In August, a bipartisan group of senators that included Kentucky Republican Rand Paul wrote letters to 13 federal agencies expressing their concerns about wasteful end-of-year spending. Their efforts appear to have failed.

Photo Credit: Olga Vasylieva/

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  • Francisco d'Anconia||

    Congress might decide to appropriate less money the following year.


    *deep breath*


  • BestUsedCarSales||

    Except they do, the total money doesn't go down but they do react to successful budgeting by just taking the budget and throwing it elsewhere.

  • Francisco d'Anconia||

    Congress might decide to appropriate less money the following year.

    A notion from a bygone era, where Congress passed budgets instead of continuing resolutions.

    How quaint!

  • Heedless||

    So Congress might decide to appropriate less money for the next three weeks?

  • Rat on a train||

    You want a budget. Fine. Congress will pass a budget with a surplus and promptly ignore it.

  • BestUsedCarSales||

    Do we have any information about what their butter budget was during the same period?

  • Eddy||

    So, how much tail can you get with $4.6 million?

  • Anomalous||

    Approximately 35 Stormy Danielses.

  • creech||

    Government doesn't use generally accepted accounting principles anyway. It is interesting how this group can find $4 million spent on lobster tails but Pentagon's own internal accountants can't find billions in missing weapons, missing cash, etc. Was it Stockton who opined, back in the early Reagan days, that military spending could be cut 20% without reducing military readiness and capability?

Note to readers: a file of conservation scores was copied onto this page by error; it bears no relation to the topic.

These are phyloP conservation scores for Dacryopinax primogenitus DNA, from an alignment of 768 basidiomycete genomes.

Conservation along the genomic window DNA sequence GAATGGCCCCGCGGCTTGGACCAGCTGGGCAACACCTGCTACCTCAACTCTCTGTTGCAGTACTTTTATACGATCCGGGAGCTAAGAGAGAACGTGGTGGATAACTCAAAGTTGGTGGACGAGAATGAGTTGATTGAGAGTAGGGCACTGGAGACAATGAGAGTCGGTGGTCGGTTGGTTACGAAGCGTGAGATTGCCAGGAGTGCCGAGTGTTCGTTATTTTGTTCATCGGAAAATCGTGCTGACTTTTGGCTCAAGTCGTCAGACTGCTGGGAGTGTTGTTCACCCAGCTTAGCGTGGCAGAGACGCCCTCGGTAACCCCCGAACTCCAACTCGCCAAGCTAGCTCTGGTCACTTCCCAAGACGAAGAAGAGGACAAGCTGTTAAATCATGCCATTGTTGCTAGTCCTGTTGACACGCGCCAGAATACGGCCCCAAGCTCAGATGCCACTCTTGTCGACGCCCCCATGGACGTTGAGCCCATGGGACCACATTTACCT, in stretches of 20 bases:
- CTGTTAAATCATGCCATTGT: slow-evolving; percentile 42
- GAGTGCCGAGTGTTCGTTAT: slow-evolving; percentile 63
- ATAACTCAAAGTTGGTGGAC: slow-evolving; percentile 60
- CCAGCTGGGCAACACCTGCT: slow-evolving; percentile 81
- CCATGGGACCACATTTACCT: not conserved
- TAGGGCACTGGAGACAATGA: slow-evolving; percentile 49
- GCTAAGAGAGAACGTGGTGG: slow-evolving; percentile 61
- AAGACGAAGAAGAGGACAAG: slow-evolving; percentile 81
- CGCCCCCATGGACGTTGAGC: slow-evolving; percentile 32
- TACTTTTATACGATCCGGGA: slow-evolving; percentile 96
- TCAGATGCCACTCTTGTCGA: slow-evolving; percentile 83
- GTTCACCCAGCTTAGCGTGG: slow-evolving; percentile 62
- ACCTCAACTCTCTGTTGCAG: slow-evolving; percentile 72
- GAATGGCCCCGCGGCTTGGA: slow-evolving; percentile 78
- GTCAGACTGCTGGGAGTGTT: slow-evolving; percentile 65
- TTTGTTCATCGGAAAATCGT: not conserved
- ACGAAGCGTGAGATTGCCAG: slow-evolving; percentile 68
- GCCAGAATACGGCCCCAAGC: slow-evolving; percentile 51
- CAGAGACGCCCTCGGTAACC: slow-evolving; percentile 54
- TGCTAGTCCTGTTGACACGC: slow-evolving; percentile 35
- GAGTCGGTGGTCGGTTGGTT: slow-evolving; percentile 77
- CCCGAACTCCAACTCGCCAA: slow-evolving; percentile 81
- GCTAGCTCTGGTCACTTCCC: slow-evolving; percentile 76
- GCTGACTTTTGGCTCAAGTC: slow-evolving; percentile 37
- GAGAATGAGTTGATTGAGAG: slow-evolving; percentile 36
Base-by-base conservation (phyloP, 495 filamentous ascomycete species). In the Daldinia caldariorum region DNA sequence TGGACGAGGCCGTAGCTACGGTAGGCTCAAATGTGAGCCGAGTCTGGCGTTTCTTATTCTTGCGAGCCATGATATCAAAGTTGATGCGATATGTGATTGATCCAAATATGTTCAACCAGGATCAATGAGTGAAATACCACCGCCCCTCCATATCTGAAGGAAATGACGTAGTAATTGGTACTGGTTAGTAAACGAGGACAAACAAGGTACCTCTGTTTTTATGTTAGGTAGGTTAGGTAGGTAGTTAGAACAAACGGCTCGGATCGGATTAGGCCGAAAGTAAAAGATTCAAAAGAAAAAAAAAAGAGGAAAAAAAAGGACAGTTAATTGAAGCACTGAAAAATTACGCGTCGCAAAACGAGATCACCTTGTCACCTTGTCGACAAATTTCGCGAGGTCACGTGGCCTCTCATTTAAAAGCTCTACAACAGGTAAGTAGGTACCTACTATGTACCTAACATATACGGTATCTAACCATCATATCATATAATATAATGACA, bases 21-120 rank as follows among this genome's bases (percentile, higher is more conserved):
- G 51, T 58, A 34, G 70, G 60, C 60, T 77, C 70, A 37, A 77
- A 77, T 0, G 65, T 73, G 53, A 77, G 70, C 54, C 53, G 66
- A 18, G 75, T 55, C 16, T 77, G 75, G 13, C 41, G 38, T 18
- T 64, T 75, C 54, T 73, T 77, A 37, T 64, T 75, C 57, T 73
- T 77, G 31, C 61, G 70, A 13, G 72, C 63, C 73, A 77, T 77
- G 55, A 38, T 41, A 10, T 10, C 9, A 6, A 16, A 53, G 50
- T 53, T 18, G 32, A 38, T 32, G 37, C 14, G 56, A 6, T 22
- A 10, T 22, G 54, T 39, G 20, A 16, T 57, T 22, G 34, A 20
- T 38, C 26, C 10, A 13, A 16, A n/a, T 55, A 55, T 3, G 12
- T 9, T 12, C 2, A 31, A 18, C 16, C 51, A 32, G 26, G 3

• JesseAz||

    Are you AOC?

  • soldiermedic76||

    Any veteran will say that the budget could easily he cut without impacting training, troop numbers or equipment. There is so much stupid waste, most of it because of stupid shit the government (generally Congress) makes the military waste money on. Another racket that needs to be fixed is abuse of research and development funds by Congress to benefit their districts. They'll keep adding new demands and drag out projects and just when they've milked it to the limit, and the military finally is ready to field it (though the military would have fielded it years ago) Congress cancels it and brags about saving money. See XM-25 machine cannon, F-22 (price of production was just set to go down dramatically when Obama cancelled it in favor of the F-35 which was supposed to be cheaper but now is far more expensive and less capable). They're other favorite tactic is to force the military to research and develop a weapons system the military doesn't want or need. And then force them to buy it only to have it mothballed and never used.

  • ShotgunJimbo||

    I remember one of the congress critters being questioned on a show (cant remember which one) and they asked him why they gave the pentagon significantly more than they asked for (which you already know it bloated) and his snarky response was basically we know how much they need better than they do. Mind blowing. The amount of waste they keep allowing, and this is just a fraction of the insanely bloated entitlements. None of them should be allowed to control a wallet